Having been involved in the original fight over the Communications Decency Act as an organizer of one of the earliest grassroots online petition efforts on any issue (later aped more officially by the Center for Democracy and Technology), I wanted to share a few thoughts about Section 230 given this week’s oral arguments before the U.S. Supreme Court.
First things first: I am, thoroughly, a layman. Second things second: I’m exasperated by the reverential idolatry of 47 U.S. Code § 230 that seems to place it beyond debate.
There’s no question that there are bad faith arguments for revising or repealing the law, but there’s also no question that as the means and methods of the internet change we should be re-examining how Section 230 functions. Not with a predetermined or prejudiced eye toward revising or repealing but because circumstances change, and we actively should weigh any potential concerns.
Let me offer up a portion of Ian Millhiser’s coverage for Vox of today’s oral arguments.
Schnapper argued that, while Section 230 does protect social media websites from the mere act of publishing users’ illegal content, it does not permit those websites to recommend such content to others. So if Facebook were to, for example, send an email to one of its users recommending that it click on a defamatory Facebook post, the company could be held liable for such a recommendation.
Under this theory, an algorithm that ranks content based upon what it thinks website users wish to see — so, for example, every Facebook user’s home feed — is no different from such an email recommending a particular Facebook post, and thus is beyond Section 230’s protections.
But, as Chief Justice John Roberts suggested, it’s not entirely clear where to draw the line between content that is “recommended” by a website or other company, and content that is merely organized by that company. Suppose, for example, that a bookseller has a table where it places all the books related to sports. By grouping all the sports-related books together, this bookseller has engaged in the same sort of content organizing that an algorithm might engage in for a website.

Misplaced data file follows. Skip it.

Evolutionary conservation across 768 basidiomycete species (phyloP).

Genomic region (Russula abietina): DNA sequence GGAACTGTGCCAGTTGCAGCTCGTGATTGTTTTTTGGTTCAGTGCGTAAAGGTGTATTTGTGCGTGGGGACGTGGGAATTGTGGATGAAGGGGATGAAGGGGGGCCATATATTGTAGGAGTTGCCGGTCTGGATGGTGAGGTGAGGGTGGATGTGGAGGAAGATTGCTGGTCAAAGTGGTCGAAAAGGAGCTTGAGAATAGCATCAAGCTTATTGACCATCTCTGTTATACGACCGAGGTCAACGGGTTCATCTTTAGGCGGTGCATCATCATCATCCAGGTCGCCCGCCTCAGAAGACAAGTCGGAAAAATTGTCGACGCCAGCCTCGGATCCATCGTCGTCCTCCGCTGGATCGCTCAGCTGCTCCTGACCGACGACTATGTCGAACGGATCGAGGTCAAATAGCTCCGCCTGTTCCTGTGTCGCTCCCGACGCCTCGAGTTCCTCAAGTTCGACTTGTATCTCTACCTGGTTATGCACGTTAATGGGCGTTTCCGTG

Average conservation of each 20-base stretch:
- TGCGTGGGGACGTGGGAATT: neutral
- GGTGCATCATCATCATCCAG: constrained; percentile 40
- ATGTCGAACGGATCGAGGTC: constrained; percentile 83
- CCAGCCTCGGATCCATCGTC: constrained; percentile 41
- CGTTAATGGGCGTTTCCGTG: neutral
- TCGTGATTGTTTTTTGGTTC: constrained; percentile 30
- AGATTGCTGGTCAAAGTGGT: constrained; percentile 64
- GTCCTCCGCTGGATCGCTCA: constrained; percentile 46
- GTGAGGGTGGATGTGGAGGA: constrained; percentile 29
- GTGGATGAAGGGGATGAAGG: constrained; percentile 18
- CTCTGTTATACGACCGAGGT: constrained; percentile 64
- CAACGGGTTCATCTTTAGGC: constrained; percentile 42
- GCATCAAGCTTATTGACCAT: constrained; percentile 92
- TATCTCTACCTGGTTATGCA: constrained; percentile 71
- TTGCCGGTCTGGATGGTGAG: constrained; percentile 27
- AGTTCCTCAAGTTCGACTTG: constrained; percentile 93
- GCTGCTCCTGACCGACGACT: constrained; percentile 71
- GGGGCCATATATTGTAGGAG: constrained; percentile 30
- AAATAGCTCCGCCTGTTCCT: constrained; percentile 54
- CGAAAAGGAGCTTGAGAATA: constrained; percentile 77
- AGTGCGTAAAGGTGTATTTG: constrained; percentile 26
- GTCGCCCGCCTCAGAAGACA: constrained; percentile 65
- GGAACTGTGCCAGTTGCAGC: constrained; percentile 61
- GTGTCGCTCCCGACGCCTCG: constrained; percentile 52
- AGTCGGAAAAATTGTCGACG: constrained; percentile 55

This, I think, gets at the core of the current debate, or what the current debate should be, at any rate.
Section 230 ended up in the Communications Decency Act (and survived as its other components kept getting struck down by the courts) at the behest of internet companies, users, and Congressional allies. The idea isn’t some sort of blanket immunity for providers. Instead, it’s meant to encourage active content moderation.
Basically, the premise was this: providers were worried that if they took deliberate action to tamp down problematic or illegal material it would be viewed in such a way as to make them liable for everything they didn’t catch. The liability provisions of Section 230 specifically make reference to protecting “good samaritan” moderation.
The question boils down to whether or not targeted and tailored surfacing of content to a user somehow is outside the provisions of the “good samaritan” liability protection the law sought to guarantee.
Justice Neil Gorsuch, meanwhile, pointed to a provision of Section 230 that can be read to permit websites to “pick, choose, analyze, or digest content” as a reason to permit algorithms to function unmolested. At the very least, Gorsuch suggested at one point, the Court could send the case back down to the lower courts to consider this language.
The language Gorsuch cites here is under the law’s set of definitions.
Interactive computer service
The term “interactive computer service” means any information service, system, or access software provider that provides or enables computer access by multiple users to a computer server, including specifically a service or system that provides access to the Internet and such systems operated or services offered by libraries or educational institutions.
Access software provider
The term “access software provider” means a provider of software (including client or server software), or enabling tools that do any one or more of the following:
A. filter, screen, allow, or disallow content;
B. pick, choose, analyze, or digest content; or
C. transmit, receive, display, forward, cache, search, subset, organize, reorganize, or translate content.